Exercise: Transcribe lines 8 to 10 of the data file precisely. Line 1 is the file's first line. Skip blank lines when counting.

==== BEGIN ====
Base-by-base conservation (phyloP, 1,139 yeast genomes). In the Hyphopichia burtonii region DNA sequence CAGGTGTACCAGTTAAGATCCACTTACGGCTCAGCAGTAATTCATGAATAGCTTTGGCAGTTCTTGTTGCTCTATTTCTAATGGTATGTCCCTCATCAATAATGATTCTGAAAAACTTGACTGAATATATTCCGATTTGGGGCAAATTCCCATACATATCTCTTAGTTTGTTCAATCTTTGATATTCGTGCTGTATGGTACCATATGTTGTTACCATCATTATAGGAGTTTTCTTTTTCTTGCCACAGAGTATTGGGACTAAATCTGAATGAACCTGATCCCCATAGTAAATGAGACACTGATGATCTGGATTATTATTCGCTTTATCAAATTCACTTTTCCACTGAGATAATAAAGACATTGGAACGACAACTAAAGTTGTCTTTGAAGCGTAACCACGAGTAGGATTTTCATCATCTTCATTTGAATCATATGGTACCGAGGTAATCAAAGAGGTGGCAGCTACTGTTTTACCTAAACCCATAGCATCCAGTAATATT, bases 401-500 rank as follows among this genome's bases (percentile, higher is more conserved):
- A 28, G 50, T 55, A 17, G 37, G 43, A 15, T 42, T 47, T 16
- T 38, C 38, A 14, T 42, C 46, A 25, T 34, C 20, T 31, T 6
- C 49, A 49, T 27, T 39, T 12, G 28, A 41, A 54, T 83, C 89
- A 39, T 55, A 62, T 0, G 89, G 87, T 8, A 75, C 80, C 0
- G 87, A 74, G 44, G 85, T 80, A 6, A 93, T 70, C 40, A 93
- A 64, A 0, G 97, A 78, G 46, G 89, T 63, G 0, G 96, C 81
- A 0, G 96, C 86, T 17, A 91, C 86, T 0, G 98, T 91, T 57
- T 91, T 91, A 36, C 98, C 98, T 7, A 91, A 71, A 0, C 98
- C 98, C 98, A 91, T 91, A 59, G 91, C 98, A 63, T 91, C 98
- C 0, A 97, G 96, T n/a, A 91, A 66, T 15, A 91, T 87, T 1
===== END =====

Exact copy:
- A 0, G 96, C 86, T 17, A 91, C 86, T 0, G 98, T 91, T 57
- T 91, T 91, A 36, C 98, C 98, T 7, A 91, A 71, A 0, C 98
- C 98, C 98, A 91, T 91, A 59, G 91, C 98, A 63, T 91, C 98